OMEGA-3 FATTY ACIDS & HEPATIC LIPID METABOLISM
Principal Investigator: David Otto
Abstract: Interest in omega-3 fatty acids, high in fish oil, stems in part from studies indicating that populations with high fish consumption have lower mortality from CHD. These populations demonstrate reduced VLDL-triglycerides and LDL-cholesterol. It is believed that the lipid-lowering effects are due to a decrease in hepatic VLDL synthesis, but the mechanism for this action is not known. This research will test a working hypothesis that omega-3 fatty acids decrease VLDL synthesis through a direct inhibition of fatty acid synthesis with subsequent elevation of fatty acid oxidation and a resulting diversion of acyl-CoA away from triglyceride synthesis. A corollary to this hypothesis is that omega-3 fatty acids also cause an adaptive decrease in the sensitivity of carnitine palmitoyltransferase I to inhibition by malony1-CoA, and an increase in the capacity for peroxisomal fatty acid oxidation. This hypothesis can potentially explain the reduction in VLDL-triglycerides and cholesterol and, at least in part, the reduction in LDL-cholesterol. In addition, experiments are designed to investigate the potential modulation of these effects by other dietary components. The proposed experiments have three specific objectives. 1) Initial experiments will compare the utilization and short-term metabolic effects of palmitic acid, linoleic acid, eicosapentaenoic acid (C20:5 omega- 3), and docosahexaenoic acid (C22:6 omega-3) in isolated hepatocytes plus or minus insulin (and in some cases plus or minus indomethacin, a prostaglandin synthesis inhibitor). Parameters to be measured are: 14C incorporation into fatty acid oxidation products and triglycerides from exogenous (1-14C) fatty acids; 3H incorporation into fatty acids, cholesterol and triglycerides (from de novo synthesized fatty acid) from 3H2O; and malonyl-CoA. The contribution of peroxisomal oxidation and the structural characteristics of the omega-3 fatty acid responsible for these effects will be determined. 2) Short-term effects of EPA on the utilization of other fatty acids will be determined. 3) Finally, the long-term adaptive effects of fish oil consumption on hepatic lipid metabolism will be investigated. The significance of this research is that the results may provide potentially useful information concerning the dietary management of CHD.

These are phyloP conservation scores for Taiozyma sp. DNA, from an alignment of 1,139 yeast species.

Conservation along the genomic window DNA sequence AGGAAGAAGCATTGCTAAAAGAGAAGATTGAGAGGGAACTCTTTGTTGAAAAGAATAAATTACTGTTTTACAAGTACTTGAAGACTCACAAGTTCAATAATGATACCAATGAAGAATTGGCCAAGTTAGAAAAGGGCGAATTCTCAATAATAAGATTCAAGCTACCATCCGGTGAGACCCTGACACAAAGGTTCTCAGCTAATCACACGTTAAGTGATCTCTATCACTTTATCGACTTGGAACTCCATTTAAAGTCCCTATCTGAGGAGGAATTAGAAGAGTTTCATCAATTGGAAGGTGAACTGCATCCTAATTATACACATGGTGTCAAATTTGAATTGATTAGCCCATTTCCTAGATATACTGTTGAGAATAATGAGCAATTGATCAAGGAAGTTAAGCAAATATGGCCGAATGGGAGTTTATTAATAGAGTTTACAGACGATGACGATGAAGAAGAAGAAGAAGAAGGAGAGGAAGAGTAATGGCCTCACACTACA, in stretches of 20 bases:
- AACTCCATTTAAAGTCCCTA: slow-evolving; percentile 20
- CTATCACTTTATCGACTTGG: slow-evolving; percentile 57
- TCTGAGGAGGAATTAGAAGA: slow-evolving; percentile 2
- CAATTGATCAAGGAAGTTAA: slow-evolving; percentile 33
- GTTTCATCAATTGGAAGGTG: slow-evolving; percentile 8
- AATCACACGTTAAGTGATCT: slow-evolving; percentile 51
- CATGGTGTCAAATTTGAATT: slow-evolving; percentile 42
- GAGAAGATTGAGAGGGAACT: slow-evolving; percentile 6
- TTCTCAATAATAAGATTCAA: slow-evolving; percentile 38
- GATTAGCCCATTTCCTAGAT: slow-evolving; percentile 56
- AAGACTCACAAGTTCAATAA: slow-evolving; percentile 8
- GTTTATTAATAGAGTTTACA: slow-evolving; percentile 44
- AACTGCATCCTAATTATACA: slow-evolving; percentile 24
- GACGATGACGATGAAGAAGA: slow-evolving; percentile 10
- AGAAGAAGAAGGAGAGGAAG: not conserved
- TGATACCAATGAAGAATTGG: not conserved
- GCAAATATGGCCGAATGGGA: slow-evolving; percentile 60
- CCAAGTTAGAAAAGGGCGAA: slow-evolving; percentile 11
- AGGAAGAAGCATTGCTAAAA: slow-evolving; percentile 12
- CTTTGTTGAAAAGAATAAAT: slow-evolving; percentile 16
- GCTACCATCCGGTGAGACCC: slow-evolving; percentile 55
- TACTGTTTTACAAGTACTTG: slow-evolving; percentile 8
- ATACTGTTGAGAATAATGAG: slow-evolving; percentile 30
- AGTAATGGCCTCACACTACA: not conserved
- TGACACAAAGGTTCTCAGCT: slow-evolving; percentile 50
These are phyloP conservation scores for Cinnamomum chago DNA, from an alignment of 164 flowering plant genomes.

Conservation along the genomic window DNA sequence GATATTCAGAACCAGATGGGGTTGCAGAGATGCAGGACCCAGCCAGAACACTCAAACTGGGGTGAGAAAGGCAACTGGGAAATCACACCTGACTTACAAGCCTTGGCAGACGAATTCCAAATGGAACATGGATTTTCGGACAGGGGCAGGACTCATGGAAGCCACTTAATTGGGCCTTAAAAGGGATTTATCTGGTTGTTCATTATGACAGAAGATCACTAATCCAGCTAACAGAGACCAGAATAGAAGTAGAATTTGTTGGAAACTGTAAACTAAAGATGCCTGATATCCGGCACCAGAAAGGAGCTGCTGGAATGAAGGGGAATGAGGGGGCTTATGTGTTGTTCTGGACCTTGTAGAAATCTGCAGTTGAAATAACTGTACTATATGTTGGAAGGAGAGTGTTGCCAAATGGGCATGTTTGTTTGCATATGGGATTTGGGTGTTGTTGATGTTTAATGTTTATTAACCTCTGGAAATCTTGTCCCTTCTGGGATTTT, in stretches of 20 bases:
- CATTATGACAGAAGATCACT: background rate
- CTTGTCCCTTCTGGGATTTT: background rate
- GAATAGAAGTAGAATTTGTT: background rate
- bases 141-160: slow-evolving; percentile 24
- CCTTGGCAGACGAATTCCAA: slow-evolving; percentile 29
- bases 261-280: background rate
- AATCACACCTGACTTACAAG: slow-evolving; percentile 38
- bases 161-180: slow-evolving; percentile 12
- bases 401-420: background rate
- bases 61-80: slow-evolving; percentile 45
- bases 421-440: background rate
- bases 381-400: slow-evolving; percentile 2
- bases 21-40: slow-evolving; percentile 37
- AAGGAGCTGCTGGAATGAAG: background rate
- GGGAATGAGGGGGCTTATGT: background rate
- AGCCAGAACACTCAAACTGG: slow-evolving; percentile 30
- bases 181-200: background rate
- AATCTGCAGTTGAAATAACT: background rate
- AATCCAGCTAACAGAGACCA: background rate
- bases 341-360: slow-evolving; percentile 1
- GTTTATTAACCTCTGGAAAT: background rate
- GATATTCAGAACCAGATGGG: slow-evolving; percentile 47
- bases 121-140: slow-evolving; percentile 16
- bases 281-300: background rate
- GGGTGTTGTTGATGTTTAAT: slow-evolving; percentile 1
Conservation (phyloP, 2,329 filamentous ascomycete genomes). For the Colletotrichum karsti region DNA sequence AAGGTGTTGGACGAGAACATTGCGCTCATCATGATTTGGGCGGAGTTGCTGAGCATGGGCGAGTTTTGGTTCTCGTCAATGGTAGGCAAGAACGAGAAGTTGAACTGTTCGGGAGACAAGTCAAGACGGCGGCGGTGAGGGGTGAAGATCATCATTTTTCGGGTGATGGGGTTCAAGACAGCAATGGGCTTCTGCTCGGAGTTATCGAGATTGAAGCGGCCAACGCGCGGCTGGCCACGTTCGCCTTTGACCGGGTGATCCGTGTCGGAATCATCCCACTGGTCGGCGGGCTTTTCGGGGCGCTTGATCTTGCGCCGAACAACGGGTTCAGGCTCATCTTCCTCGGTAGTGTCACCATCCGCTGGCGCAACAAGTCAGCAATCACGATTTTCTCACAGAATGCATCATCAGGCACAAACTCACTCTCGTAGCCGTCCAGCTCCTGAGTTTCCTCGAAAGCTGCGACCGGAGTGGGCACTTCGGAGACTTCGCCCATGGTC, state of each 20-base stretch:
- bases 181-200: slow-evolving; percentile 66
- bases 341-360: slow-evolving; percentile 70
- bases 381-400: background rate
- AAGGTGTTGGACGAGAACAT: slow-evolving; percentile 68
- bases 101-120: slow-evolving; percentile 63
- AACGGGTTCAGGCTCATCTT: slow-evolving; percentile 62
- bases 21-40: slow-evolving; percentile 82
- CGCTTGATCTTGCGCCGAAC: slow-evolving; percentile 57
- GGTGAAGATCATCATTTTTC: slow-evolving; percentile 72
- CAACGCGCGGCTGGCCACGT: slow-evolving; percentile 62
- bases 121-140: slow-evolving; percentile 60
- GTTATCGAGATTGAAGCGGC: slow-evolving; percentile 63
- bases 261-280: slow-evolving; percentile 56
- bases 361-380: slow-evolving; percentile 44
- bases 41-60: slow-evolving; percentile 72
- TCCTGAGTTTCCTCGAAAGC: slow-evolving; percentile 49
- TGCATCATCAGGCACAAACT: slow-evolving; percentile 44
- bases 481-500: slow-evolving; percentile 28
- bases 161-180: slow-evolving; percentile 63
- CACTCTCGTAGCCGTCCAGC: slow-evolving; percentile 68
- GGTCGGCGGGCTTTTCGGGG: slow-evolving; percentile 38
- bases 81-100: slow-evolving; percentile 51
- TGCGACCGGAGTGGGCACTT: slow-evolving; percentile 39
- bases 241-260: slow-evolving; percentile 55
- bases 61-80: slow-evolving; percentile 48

Funding Period: 1987-09-01 - 1991-06-30
more information: NIH RePORT